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Wednesday, June 4, 2014

Crunchy Jicama Cilantro/Lime Salad

 I first tried this Jicama salad at one of the local Mexican restaurants here in a local Market.  I fell in love with it and decided to find out more about this root vegetable.

Here are some interesting facts I found about Jicama on Wikipedia.
"Pachyrhizus erosus, commonly known as jicama (hicama); Spanish jícama, Mexican yam, or Mexican turnip, is the name of a native Mexican vine although the name most commonly refers to the plant's edible tuberous root. Spaniards spread cultivation of Jícama from Mexico to Philippines, from there it went to China and other parts of Southeast Asia.  Although I never had it in India, I found out that it is available in India and known as mishrikand.

The root's exterior is yellow and papery, while its inside is creamy white (sorry, looks pink in picture due to lighting in my kitchen) It has a crisp texture that resembles raw potato or pear. The flavor is sweet and starchy, reminiscent of some apples or raw green beans, and it is usually eaten raw, sometimes with salt, lemon, or lime juice and chili powder. It is also cooked in soups and stir-fried dishes. Jícama is often paired with chili powder, Cilantro, ginger, lemon, lime juice, orange, red onion, salsa, sesame oil, and soy sauce.
Jícama is high in carbohydrates in the form of dietary fiber. It is composed of 86-90% water; it contains only trace amounts of protein and lipids. Its sweet flavor comes from the oligofructose inulin  (also called fructo-oligosaccharide) which is a prebiotic. Jicama is high in vitamins C, A, and some Bs, along with calcium and phosphorus.

Jícama should be stored dry, between 12 and 16°C (53 and 60°F). Colder temperatures will damage the root; do not refrigerate. A fresh root stored at an appropriate temperature will keep for a month or two.
It can be cut into thin wedges and dipped in salsa. In Mexico it is popular in salads, fresh fruit combinations, fruit bars, soups, and other cooked dishes. In contrast to the root, the remainder of the Jícama plant is very poisonous, the seeds contain the toxin rotenone, which is used to poison insects and fish."I decided to make this salad,  and its variations.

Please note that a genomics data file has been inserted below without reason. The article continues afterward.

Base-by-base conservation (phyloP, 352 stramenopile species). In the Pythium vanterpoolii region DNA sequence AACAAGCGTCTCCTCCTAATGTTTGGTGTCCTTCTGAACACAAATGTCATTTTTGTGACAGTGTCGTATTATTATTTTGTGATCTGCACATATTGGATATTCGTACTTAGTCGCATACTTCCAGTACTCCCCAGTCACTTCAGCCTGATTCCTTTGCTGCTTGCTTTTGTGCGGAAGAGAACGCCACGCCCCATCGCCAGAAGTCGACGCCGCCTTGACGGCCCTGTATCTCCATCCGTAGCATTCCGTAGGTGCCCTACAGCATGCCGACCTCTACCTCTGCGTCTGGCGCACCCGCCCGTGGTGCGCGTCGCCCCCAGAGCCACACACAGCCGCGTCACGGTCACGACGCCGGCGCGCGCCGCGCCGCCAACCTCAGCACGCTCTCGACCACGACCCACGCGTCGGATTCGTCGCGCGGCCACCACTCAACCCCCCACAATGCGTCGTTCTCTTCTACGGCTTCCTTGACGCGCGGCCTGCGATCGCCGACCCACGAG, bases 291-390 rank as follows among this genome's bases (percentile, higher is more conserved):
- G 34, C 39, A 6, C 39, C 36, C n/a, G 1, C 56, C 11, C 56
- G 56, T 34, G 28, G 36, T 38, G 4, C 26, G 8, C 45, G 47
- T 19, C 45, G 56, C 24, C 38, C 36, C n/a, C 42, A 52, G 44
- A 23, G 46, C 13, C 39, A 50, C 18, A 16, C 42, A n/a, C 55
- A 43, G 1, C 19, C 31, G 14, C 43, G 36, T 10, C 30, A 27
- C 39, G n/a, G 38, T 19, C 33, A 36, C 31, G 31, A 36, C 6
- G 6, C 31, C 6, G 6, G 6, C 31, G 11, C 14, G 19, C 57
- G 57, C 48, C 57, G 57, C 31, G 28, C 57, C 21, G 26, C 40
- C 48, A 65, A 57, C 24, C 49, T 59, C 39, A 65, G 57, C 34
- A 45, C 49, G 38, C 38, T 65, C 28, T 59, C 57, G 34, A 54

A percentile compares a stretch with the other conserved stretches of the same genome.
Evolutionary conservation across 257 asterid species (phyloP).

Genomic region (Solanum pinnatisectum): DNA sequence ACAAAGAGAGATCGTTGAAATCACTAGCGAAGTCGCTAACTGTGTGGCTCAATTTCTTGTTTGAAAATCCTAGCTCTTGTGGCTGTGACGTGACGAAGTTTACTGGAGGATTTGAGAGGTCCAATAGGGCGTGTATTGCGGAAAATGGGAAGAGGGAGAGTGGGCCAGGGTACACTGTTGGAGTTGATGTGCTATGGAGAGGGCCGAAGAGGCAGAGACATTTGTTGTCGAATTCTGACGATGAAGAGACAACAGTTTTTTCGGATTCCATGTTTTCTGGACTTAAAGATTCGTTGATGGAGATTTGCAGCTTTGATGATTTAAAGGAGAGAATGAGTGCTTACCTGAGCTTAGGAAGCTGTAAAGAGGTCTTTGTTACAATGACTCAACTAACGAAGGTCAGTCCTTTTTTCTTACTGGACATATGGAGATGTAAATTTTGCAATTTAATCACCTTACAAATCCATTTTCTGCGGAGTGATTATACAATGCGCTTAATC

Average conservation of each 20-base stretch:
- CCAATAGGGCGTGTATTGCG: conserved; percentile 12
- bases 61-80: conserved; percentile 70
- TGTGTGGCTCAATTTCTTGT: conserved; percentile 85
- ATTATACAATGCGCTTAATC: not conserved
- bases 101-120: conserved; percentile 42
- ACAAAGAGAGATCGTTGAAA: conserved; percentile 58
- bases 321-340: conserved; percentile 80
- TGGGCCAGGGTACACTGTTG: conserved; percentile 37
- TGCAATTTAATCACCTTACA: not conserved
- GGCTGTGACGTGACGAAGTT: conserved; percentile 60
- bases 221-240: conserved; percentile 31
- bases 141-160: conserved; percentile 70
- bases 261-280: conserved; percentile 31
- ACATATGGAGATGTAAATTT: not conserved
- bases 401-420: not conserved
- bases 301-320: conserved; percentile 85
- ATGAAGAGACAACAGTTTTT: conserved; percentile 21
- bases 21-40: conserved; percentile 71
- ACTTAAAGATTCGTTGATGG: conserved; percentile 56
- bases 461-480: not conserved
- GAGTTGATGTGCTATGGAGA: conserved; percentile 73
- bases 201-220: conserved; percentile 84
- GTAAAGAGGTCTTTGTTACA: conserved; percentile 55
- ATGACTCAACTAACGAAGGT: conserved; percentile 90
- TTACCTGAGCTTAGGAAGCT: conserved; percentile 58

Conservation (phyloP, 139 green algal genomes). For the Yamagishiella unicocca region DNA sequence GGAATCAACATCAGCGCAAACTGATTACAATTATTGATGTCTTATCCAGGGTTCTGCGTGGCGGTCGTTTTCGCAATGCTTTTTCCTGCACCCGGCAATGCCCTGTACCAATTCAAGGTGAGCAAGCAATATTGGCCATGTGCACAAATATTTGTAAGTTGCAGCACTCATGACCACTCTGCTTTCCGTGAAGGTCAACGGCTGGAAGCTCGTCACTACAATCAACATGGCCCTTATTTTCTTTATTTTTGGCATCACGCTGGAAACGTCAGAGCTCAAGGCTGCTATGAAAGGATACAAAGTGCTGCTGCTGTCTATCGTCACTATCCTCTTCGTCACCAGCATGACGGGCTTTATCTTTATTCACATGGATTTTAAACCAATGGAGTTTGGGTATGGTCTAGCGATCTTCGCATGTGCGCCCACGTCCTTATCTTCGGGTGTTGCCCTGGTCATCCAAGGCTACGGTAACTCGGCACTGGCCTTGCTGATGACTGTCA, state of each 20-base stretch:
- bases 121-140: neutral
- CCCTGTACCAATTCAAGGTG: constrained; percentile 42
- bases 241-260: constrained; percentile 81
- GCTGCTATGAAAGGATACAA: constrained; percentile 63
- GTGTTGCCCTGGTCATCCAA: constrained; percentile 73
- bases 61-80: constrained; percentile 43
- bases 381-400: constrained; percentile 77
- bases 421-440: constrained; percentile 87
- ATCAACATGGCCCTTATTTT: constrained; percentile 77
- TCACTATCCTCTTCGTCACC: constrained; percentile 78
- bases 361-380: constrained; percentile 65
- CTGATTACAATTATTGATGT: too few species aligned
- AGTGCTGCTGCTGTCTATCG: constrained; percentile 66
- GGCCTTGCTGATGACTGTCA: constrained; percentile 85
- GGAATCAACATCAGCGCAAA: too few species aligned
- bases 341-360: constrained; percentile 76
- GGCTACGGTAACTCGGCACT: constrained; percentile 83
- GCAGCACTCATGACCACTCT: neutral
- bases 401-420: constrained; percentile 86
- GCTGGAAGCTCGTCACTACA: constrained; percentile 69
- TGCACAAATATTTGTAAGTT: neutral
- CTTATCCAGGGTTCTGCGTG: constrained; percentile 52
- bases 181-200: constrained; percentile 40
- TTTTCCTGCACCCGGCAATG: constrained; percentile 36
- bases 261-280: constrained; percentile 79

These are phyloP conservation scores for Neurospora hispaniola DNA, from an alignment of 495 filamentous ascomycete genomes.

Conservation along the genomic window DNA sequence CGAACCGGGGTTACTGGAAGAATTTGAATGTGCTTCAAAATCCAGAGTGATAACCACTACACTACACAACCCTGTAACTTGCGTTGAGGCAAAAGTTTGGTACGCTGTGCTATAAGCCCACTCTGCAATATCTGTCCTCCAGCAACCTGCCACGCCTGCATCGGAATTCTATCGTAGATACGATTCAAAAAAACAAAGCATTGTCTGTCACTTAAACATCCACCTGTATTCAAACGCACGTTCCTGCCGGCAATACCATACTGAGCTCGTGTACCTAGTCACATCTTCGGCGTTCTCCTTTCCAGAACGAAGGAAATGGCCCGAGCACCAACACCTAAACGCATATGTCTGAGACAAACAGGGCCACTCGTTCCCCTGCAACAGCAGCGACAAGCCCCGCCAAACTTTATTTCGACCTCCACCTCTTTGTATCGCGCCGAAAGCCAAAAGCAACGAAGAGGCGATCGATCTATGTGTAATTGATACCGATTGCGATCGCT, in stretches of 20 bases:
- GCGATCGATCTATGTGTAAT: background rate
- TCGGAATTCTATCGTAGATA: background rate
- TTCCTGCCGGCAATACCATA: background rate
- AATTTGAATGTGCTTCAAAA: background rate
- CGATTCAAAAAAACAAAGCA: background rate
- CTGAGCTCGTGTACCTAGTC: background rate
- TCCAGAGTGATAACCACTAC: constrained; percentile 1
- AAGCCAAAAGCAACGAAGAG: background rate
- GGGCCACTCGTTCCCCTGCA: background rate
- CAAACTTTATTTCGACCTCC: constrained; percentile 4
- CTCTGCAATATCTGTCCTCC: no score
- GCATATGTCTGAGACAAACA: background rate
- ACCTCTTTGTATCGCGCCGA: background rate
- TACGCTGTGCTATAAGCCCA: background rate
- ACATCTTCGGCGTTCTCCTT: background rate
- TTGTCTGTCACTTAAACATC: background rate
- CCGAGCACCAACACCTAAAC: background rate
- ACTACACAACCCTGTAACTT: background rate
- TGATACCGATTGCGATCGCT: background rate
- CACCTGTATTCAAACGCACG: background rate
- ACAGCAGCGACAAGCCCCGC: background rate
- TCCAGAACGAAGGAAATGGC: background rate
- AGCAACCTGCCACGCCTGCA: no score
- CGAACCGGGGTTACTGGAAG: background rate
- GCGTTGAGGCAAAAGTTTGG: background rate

I prepared this salad from my recollection of its taste of what I had in the restaurant. Not sure  how they made it, but if I recall correctly they also added some oil in to it, which I did not as I just wanted to serve fresh as side dish with Mexican meal that I had prepared for my family.
You may be able to keep it in the fridge  but best if consumed within 4 days.
* 2 pounds of Jicama
* 1 bunch of Cilantro
* Freshly squeezed juice from 4 limes
* 1 large jalapeno pepper (or to taste)
* Salt to taste.
* 3 table spoon of olive oil (optional, I did not add it)
* Wash and cut Jacama in to two halves.
* Peel the skin off.
* Now slice each half of Jicama in to thin round slices.
* Stack two or three slices together and cut lengthwise in to thin strips.
* You may choose to cut in to small cubes if you desire.

* Set the julienne strips aside.
* Now in the food processor chop cilantro, jalapeno pepper to paste (not very fine)
* Add lime juice and salt. (and oil if desired)
* Grind all the ingredients together to paste pf desired coarseness.
* Pour the  green paste over julienne strips of Jicama.
* Toss all ingredients until well incorporated.
* Serve fresh.
* Refrigerate the rest.

  • Jicama has a fresh crisp crunchy taste, it can be cut in to small cubes and can be added in to black bean / corn /mango  salsa. (recipes on this blog)
  • Instead of cilantro and jalapeno,  you can add powdered cayenne pepper, salt and roasted cumin powder with lime juice for  a different taste. 
  • You may add these strips to any salad for a fresh crispy and crunchy taste.

Jicama information source:

Recipe and Photographs by Surekha.


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